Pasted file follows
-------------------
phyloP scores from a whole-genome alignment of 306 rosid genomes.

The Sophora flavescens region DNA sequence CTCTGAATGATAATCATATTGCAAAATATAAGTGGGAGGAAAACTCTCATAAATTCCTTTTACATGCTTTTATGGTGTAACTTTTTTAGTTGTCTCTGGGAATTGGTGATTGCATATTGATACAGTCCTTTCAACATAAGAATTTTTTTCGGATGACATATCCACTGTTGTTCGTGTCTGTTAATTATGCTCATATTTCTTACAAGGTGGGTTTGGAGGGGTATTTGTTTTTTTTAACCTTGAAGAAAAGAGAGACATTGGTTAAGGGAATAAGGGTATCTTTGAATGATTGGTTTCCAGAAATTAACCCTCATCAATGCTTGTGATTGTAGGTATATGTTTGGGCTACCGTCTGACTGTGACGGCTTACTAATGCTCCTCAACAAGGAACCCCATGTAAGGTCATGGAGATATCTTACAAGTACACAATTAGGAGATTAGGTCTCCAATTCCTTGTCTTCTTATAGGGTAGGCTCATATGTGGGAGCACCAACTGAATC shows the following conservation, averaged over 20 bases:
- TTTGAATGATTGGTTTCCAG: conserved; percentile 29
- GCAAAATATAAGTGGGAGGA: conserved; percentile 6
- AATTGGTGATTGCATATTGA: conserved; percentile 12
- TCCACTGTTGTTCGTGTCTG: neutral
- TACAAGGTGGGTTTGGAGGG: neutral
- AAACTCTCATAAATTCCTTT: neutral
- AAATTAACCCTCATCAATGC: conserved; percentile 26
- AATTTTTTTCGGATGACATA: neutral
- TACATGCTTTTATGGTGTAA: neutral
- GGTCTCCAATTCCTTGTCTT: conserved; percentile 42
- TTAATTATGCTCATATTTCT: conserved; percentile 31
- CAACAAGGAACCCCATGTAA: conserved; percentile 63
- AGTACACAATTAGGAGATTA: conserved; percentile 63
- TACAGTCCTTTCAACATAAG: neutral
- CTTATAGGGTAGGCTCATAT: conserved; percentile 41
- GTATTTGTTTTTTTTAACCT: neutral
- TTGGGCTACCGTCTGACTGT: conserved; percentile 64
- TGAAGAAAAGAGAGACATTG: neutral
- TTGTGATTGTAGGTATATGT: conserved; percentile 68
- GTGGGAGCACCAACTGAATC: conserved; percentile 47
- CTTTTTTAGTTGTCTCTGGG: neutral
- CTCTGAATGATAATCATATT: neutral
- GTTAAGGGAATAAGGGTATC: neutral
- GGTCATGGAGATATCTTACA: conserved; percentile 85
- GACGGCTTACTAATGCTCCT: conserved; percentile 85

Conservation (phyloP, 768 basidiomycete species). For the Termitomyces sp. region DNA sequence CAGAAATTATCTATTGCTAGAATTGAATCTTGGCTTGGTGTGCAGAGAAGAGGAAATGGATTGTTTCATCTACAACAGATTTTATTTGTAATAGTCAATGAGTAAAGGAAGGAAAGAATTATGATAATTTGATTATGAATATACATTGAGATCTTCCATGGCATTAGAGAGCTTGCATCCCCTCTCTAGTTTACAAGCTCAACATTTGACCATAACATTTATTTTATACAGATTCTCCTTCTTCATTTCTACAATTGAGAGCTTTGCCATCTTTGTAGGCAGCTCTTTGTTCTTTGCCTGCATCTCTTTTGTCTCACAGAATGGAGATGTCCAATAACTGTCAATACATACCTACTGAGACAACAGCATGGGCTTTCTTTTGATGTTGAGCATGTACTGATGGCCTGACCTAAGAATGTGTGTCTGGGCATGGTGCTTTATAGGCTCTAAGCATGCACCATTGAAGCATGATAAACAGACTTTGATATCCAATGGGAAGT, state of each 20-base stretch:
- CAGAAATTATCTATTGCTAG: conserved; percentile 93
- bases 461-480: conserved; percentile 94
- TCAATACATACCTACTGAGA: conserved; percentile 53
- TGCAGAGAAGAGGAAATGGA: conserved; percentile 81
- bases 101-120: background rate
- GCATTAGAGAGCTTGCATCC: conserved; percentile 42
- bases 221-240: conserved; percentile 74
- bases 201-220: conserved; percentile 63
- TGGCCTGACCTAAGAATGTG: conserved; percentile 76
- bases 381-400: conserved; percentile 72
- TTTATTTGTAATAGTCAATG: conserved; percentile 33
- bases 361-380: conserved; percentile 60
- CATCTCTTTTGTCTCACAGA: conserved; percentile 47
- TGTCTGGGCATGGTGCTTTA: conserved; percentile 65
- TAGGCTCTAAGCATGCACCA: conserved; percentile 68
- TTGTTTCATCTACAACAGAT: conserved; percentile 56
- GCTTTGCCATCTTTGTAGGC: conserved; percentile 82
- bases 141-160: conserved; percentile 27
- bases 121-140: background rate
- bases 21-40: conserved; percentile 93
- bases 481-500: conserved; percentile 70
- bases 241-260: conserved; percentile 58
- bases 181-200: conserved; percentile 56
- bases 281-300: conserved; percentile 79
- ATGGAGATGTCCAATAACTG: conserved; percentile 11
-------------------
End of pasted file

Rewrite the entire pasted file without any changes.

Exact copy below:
phyloP scores from a whole-genome alignment of 306 rosid genomes.

The Sophora flavescens region DNA sequence CTCTGAATGATAATCATATTGCAAAATATAAGTGGGAGGAAAACTCTCATAAATTCCTTTTACATGCTTTTATGGTGTAACTTTTTTAGTTGTCTCTGGGAATTGGTGATTGCATATTGATACAGTCCTTTCAACATAAGAATTTTTTTCGGATGACATATCCACTGTTGTTCGTGTCTGTTAATTATGCTCATATTTCTTACAAGGTGGGTTTGGAGGGGTATTTGTTTTTTTTAACCTTGAAGAAAAGAGAGACATTGGTTAAGGGAATAAGGGTATCTTTGAATGATTGGTTTCCAGAAATTAACCCTCATCAATGCTTGTGATTGTAGGTATATGTTTGGGCTACCGTCTGACTGTGACGGCTTACTAATGCTCCTCAACAAGGAACCCCATGTAAGGTCATGGAGATATCTTACAAGTACACAATTAGGAGATTAGGTCTCCAATTCCTTGTCTTCTTATAGGGTAGGCTCATATGTGGGAGCACCAACTGAATC shows the following conservation, averaged over 20 bases:
- TTTGAATGATTGGTTTCCAG: conserved; percentile 29
- GCAAAATATAAGTGGGAGGA: conserved; percentile 6
- AATTGGTGATTGCATATTGA: conserved; percentile 12
- TCCACTGTTGTTCGTGTCTG: neutral
- TACAAGGTGGGTTTGGAGGG: neutral
- AAACTCTCATAAATTCCTTT: neutral
- AAATTAACCCTCATCAATGC: conserved; percentile 26
- AATTTTTTTCGGATGACATA: neutral
- TACATGCTTTTATGGTGTAA: neutral
- GGTCTCCAATTCCTTGTCTT: conserved; percentile 42
- TTAATTATGCTCATATTTCT: conserved; percentile 31
- CAACAAGGAACCCCATGTAA: conserved; percentile 63
- AGTACACAATTAGGAGATTA: conserved; percentile 63
- TACAGTCCTTTCAACATAAG: neutral
- CTTATAGGGTAGGCTCATAT: conserved; percentile 41
- GTATTTGTTTTTTTTAACCT: neutral
- TTGGGCTACCGTCTGACTGT: conserved; percentile 64
- TGAAGAAAAGAGAGACATTG: neutral
- TTGTGATTGTAGGTATATGT: conserved; percentile 68
- GTGGGAGCACCAACTGAATC: conserved; percentile 47
- CTTTTTTAGTTGTCTCTGGG: neutral
- CTCTGAATGATAATCATATT: neutral
- GTTAAGGGAATAAGGGTATC: neutral
- GGTCATGGAGATATCTTACA: conserved; percentile 85
- GACGGCTTACTAATGCTCCT: conserved; percentile 85

Conservation (phyloP, 768 basidiomycete species). For the Termitomyces sp. region DNA sequence CAGAAATTATCTATTGCTAGAATTGAATCTTGGCTTGGTGTGCAGAGAAGAGGAAATGGATTGTTTCATCTACAACAGATTTTATTTGTAATAGTCAATGAGTAAAGGAAGGAAAGAATTATGATAATTTGATTATGAATATACATTGAGATCTTCCATGGCATTAGAGAGCTTGCATCCCCTCTCTAGTTTACAAGCTCAACATTTGACCATAACATTTATTTTATACAGATTCTCCTTCTTCATTTCTACAATTGAGAGCTTTGCCATCTTTGTAGGCAGCTCTTTGTTCTTTGCCTGCATCTCTTTTGTCTCACAGAATGGAGATGTCCAATAACTGTCAATACATACCTACTGAGACAACAGCATGGGCTTTCTTTTGATGTTGAGCATGTACTGATGGCCTGACCTAAGAATGTGTGTCTGGGCATGGTGCTTTATAGGCTCTAAGCATGCACCATTGAAGCATGATAAACAGACTTTGATATCCAATGGGAAGT, state of each 20-base stretch:
- CAGAAATTATCTATTGCTAG: conserved; percentile 93
- bases 461-480: conserved; percentile 94
- TCAATACATACCTACTGAGA: conserved; percentile 53
- TGCAGAGAAGAGGAAATGGA: conserved; percentile 81
- bases 101-120: background rate
- GCATTAGAGAGCTTGCATCC: conserved; percentile 42
- bases 221-240: conserved; percentile 74
- bases 201-220: conserved; percentile 63
- TGGCCTGACCTAAGAATGTG: conserved; percentile 76
- bases 381-400: conserved; percentile 72
- TTTATTTGTAATAGTCAATG: conserved; percentile 33
- bases 361-380: conserved; percentile 60
- CATCTCTTTTGTCTCACAGA: conserved; percentile 47
- TGTCTGGGCATGGTGCTTTA: conserved; percentile 65
- TAGGCTCTAAGCATGCACCA: conserved; percentile 68
- TTGTTTCATCTACAACAGAT: conserved; percentile 56
- GCTTTGCCATCTTTGTAGGC: conserved; percentile 82
- bases 141-160: conserved; percentile 27
- bases 121-140: background rate
- bases 21-40: conserved; percentile 93
- bases 481-500: conserved; percentile 70
- bases 241-260: conserved; percentile 58
- bases 181-200: conserved; percentile 56
- bases 281-300: conserved; percentile 79
- ATGGAGATGTCCAATAACTG: conserved; percentile 11